Ancient Egypt Facts You Might Not Know


Ancient Egypt facts you might not know. Discover fascinating facts about the Gift of the Nile, ranging from the first recorded peace pact to ancient board games.

Cleopatra was not Egyptian

Cleopatra VII, along with King Tut, is possibly the most famous character associated with ancient Egypt. Cleopatra was descended from Ptolemy I, one of Alexander the Great’s most trusted lieutenants, and while she was born in Alexandria, she was truly part of a long family of Greek Macedonians. From 323 to 30 B.C., the Ptolemaic Dynasty controlled Egypt, and most of its rulers retained a predominantly Greek culture and sensibility. Cleopatra was well-known for being one of the first members of the Ptolemaic dynasty to speak Egyptian.

The ancient Egyptians forged one of the earliest peace treaties on record

The Egyptians fought the Hittite Empire for control of territories in modern-day Syria for nearly two centuries. The war resulted in bloody battles such as the Battle of Kadesh in 1274 B.C., but by the time of Pharaoh Ramses II, neither side had emerged victorious. Ramses II and the Hittite King Hattusili III forged a notable peace pact in 1259 B.C. when both the Egyptians and the Hittites received threats from other people.

This agreement put a stop to the battle and stated that in the case of a third-party attack, the two kingdoms would aid each other. The Egyptian-Hittite Treaty is currently considered one of the earliest surviving peace treaties, with a copy displayed over the entrance to the United Nations Security Council Chamber in New York.

Ancient Egyptians loved board games

Egyptians would often unwind after a long day of work along the Nile River by playing board games. Several games were played, including Mehen and Dogs and Jackals, but Senet, a chance game, was arguably the most popular. This ancient game was played on a longboard with 30 squares and dates back to 3500 B.C.

Each player had their own set of pieces that were moved about the board based on dice rolls or throwing sticks. Historians are still debating Senet’s exact rules, but the game’s popularity is undeniable. Queen Nefertiti is depicted playing Senet in paintings, and pharaohs like Tutankhamen had game boards buried with them in their tombs.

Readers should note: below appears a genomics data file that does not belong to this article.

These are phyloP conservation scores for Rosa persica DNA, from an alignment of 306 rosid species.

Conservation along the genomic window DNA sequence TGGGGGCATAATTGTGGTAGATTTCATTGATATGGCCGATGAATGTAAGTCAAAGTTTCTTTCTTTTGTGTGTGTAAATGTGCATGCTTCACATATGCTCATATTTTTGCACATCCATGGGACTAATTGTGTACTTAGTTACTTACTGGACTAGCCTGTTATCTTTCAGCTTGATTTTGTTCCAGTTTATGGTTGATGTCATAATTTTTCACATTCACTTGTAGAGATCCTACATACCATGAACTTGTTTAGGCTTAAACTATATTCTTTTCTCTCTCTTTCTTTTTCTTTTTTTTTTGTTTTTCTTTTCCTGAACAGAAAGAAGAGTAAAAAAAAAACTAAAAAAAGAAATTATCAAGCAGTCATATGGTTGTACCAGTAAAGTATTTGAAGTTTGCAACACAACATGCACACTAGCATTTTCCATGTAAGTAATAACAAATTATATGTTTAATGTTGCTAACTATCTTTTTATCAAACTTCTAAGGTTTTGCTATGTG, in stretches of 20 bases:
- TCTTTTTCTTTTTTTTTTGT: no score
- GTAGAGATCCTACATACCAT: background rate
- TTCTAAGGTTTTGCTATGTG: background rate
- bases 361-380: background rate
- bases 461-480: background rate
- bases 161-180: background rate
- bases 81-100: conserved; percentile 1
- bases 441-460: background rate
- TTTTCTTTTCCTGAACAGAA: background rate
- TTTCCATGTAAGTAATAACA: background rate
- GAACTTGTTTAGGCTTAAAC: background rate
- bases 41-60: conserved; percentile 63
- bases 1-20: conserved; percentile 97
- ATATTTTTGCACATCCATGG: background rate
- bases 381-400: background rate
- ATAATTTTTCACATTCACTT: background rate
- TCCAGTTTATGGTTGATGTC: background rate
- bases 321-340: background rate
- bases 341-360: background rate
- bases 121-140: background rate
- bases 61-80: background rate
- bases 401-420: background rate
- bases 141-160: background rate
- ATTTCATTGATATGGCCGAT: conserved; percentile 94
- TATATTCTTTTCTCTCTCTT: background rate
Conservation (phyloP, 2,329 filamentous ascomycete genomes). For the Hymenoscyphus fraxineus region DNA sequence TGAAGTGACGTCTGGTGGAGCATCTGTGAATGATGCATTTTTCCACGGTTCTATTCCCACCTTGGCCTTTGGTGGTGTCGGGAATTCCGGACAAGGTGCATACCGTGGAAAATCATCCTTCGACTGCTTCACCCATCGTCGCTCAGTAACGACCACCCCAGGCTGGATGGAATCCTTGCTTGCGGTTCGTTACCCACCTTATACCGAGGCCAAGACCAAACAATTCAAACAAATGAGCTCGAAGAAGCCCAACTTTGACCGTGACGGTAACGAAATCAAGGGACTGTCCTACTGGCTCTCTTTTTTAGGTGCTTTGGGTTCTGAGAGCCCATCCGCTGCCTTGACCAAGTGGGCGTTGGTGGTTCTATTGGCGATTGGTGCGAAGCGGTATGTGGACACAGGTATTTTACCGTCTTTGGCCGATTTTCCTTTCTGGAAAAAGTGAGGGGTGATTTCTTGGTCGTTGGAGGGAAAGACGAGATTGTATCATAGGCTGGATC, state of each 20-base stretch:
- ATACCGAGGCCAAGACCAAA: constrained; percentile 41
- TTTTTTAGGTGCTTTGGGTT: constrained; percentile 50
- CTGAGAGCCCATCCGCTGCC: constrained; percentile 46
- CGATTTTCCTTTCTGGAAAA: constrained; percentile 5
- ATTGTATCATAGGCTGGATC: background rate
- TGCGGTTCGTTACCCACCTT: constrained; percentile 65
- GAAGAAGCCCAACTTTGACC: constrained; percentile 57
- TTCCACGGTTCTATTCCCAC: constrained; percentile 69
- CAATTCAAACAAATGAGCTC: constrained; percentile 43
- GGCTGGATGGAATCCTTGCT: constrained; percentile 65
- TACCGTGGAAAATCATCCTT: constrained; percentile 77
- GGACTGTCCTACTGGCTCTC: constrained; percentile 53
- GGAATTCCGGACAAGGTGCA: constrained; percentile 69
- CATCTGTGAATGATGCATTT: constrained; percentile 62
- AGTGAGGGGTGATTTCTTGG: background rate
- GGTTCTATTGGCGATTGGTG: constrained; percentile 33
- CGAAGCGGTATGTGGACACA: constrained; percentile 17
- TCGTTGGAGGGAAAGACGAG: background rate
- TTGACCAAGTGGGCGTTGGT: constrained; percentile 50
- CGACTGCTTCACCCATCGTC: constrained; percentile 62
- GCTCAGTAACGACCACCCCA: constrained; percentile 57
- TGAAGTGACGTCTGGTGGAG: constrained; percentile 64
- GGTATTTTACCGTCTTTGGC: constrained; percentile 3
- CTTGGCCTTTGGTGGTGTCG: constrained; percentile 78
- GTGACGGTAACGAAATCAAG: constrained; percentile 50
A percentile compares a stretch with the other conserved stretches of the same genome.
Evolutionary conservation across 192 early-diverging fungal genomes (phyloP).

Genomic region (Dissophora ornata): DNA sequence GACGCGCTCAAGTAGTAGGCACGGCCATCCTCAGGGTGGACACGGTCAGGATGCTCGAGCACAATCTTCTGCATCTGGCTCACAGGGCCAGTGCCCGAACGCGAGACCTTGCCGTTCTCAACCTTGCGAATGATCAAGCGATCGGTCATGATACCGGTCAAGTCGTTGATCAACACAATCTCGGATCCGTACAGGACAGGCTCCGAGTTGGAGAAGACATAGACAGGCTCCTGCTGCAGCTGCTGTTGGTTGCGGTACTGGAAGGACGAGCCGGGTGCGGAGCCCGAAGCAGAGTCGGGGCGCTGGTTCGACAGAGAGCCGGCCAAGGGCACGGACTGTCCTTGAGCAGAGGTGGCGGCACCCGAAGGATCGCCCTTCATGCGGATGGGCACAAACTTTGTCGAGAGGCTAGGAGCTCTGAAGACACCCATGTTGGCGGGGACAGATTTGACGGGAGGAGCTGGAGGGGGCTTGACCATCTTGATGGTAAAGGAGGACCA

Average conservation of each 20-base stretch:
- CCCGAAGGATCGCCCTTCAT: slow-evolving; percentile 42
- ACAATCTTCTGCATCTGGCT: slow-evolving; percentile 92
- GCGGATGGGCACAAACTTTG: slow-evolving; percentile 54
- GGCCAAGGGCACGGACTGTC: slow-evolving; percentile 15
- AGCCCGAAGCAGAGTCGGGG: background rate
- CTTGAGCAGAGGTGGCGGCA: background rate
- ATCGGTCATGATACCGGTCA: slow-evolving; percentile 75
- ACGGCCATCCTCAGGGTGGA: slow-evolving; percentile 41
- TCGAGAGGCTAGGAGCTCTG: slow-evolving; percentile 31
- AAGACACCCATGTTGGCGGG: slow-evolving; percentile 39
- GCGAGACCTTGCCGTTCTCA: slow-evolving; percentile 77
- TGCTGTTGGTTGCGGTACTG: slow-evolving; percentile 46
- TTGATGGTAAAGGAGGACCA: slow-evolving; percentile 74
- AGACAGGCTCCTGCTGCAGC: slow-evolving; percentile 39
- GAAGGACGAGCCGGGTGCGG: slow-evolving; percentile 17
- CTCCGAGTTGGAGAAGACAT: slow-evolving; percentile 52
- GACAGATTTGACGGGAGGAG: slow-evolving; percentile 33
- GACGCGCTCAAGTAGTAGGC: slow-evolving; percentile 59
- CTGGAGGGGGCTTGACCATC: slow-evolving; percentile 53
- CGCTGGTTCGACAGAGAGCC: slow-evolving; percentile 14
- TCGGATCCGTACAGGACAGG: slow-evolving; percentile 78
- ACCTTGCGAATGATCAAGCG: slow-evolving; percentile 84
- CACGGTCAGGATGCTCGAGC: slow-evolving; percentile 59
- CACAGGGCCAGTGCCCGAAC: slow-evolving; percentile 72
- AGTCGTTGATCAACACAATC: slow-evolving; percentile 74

Egyptian women enjoyed a broad range of rights and liberties

Egyptian women had a considerable measure of legal and financial independence, despite being socially and publicly seen as inferior to men. They had the legal authority to buy and sell land, serve on juries, make wills, and even enter into legal contracts. Egyptian women rarely worked outside the home, but those who did were frequently paid equally to males for doing the same jobs. Egyptian women, unlike the women of ancient Greece, who were practically owned by their husbands, enjoyed the right to divorce and remarry. An ancient prenuptial agreement was even negotiated by Egyptian spouses.

These contracts stated all of the property and wealth brought into the marriage by the lady and ensured that she would be rewarded for it in the event of a divorce.

Egypt’s workers have a history of organizing labor strikes

Egyptian employees were not hesitant to agitate for improved working conditions, even though they viewed the pharaoh as a kind of living deity. The most famous case occurred during the reign of the New Kingdom pharaoh Ramses III in the 12th century B.C. When laborers working on the royal necropolis at Deir el-Medina did not receive their normal payment of grain, they staged one of history’s first recorded strikes.

The workers staged a sit-in protest, entering local funeral temples and refusing to leave until their complaints were addressed. The risk paid off, and the workmen received their long-overdue food.

Egyptian pharaohs were often overweight

Pharaohs are frequently depicted as trim and statuesque in Egyptian art, yet this was most likely not the case. The Egyptian diet, which consisted primarily of beer, wine, bread, and honey, was heavy in sugar, and studies suggest that it may have contributed to royal obesity. Mummy examinations have revealed that many Egyptian monarchs were sick, overweight, and even had diabetes. The legendary Queen Hatshepsut, who lived in the 15th century B.C., is a good example. Her tomb portrays her as slim and athletic, while historians say she was obese and balding.

Slaves did not construct the pyramids

The life of a pyramid builder was undoubtedly difficult—worker corpses frequently exhibit indications of arthritis and other ailments—but evidence suggests that the gigantic pyramids were constructed by paid laborers rather than slaves. These ancient construction workers were a mix of trained artisans and hired hands, and some of them seemed to take great delight in their job.

The idea that slaves built the pyramids at the crack of a whip was first conjured up by the Greek historian Herodotus in the 5th century B.C., but most historians now dismiss it as a myth. Graffiti found near the monuments suggests they often assigned humorous names to their crews, like the Drunkards of Menkaure or the Friends of Khufu. While the ancient Egyptians were not opposed to maintaining slaves, it appears that they mostly used them as field hands and domestic servants.


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